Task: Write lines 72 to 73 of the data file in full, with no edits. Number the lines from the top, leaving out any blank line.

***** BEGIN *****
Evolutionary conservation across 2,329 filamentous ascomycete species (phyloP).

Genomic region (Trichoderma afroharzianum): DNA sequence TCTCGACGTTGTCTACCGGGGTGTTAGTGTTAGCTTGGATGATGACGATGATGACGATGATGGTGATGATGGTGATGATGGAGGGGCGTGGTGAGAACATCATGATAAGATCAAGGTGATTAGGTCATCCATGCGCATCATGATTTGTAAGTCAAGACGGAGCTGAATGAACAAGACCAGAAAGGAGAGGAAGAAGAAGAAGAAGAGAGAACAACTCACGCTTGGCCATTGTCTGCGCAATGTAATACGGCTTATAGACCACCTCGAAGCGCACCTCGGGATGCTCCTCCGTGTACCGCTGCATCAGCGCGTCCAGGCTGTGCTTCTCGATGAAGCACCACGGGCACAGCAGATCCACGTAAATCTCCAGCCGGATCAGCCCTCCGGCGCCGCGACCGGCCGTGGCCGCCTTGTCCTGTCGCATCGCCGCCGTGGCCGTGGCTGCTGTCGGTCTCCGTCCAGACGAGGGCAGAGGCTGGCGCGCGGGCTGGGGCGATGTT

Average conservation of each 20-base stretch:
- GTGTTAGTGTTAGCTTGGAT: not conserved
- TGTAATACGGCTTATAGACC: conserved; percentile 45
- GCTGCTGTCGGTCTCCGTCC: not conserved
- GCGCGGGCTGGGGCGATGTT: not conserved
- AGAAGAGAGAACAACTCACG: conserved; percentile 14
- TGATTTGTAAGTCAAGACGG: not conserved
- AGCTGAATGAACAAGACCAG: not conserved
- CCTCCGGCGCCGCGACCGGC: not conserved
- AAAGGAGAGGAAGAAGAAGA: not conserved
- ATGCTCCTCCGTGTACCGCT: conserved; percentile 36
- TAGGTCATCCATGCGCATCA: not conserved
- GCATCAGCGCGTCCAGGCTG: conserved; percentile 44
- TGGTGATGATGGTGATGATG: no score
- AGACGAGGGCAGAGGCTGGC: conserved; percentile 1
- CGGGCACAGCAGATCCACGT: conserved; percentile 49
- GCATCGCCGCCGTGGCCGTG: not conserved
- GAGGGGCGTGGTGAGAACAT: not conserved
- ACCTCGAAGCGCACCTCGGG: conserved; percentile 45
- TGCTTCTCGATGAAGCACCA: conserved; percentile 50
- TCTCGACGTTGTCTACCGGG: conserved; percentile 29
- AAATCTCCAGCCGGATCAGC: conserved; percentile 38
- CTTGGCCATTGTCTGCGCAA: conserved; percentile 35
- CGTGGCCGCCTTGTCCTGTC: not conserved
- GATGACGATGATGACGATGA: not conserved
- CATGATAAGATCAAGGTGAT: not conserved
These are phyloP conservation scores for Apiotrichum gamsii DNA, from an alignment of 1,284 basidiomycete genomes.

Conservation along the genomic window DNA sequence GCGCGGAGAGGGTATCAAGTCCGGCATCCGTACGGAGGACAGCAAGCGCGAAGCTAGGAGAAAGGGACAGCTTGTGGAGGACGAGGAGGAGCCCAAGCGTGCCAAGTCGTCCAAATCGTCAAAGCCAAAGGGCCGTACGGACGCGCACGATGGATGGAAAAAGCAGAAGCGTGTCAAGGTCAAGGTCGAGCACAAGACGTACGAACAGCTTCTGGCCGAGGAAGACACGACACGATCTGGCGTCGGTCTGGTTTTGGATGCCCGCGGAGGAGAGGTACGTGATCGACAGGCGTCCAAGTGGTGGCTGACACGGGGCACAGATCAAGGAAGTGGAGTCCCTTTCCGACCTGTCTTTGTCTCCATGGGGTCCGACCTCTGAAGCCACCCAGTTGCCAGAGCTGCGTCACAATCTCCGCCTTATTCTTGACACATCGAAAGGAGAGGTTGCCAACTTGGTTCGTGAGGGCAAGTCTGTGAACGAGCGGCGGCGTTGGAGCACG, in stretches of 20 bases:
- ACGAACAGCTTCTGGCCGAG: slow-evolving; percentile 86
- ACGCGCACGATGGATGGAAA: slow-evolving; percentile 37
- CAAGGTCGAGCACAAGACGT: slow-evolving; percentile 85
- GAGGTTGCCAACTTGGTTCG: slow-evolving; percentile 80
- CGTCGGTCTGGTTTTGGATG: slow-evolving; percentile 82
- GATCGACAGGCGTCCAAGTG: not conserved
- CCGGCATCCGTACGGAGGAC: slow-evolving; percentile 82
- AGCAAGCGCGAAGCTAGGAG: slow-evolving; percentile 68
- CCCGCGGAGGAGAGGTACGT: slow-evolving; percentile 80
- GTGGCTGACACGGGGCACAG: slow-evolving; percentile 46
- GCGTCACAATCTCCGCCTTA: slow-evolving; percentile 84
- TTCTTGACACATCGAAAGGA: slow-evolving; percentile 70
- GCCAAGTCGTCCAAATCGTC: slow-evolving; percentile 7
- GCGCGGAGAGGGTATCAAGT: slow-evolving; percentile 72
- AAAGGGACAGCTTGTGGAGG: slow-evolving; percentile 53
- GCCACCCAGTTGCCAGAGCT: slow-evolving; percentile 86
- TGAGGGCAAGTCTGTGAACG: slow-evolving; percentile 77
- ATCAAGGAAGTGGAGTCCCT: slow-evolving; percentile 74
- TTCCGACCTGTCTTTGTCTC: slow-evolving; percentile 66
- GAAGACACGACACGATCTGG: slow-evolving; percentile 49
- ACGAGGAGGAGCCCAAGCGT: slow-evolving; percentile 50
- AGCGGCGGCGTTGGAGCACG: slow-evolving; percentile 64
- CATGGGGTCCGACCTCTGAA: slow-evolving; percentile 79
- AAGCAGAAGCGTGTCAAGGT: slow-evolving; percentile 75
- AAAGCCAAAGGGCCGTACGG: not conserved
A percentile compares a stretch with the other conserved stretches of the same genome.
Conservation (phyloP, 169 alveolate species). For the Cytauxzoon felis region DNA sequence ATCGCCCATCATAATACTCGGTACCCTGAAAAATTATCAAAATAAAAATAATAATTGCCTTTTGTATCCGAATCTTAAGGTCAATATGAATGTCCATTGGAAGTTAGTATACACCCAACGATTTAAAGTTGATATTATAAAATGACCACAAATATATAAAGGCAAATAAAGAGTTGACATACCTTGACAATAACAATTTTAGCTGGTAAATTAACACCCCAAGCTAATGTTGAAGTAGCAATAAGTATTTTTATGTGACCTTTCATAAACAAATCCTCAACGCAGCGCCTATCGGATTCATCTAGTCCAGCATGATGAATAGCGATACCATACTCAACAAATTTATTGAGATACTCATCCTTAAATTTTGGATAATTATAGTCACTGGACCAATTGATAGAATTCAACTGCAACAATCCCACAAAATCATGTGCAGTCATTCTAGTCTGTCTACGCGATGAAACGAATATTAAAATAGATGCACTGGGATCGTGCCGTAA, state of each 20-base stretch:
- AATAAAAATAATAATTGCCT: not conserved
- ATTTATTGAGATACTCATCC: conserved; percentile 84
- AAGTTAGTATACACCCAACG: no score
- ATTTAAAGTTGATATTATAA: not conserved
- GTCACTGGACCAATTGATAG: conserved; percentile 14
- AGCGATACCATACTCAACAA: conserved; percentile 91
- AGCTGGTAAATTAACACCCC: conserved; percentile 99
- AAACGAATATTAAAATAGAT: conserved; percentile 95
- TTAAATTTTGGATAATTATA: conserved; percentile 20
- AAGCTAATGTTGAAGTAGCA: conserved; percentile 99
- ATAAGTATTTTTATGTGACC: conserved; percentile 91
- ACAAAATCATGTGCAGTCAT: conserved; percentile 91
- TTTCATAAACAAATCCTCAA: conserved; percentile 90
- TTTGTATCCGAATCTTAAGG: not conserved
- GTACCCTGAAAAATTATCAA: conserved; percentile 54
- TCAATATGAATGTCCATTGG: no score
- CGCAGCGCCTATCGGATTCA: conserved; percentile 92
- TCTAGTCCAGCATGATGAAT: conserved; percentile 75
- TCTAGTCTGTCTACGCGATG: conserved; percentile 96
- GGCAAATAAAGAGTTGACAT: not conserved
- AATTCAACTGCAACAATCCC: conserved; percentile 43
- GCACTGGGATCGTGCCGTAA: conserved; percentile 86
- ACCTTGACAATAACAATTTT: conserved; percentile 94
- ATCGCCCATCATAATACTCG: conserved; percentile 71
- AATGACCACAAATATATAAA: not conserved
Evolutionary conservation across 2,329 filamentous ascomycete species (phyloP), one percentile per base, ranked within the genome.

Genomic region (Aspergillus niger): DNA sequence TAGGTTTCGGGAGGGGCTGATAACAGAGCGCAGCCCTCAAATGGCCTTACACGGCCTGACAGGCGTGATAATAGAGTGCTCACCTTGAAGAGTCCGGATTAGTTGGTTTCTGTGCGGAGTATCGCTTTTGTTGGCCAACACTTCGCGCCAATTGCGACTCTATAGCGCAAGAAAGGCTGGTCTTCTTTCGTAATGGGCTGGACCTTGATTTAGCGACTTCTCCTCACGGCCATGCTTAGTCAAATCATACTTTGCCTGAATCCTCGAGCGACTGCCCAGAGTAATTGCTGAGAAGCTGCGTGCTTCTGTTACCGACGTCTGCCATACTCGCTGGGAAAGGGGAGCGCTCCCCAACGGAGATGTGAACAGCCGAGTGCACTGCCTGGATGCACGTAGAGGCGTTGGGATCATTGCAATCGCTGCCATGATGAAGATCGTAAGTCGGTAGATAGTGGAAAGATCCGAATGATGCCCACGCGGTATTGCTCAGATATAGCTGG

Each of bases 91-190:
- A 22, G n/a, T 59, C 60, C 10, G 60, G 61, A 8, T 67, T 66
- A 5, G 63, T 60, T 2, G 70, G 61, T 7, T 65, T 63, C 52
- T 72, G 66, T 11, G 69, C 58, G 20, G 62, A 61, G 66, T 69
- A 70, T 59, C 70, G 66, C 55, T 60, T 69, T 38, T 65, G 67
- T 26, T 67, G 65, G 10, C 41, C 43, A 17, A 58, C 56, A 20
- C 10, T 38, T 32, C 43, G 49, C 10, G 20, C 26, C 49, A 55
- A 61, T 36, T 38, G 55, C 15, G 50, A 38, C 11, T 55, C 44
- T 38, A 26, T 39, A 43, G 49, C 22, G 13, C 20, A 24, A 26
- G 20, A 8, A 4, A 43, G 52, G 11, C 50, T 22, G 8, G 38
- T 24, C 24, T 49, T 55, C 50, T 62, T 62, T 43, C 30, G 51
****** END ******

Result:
- GTACCCTGAAAAATTATCAA: conserved; percentile 54
- TCAATATGAATGTCCATTGG: no score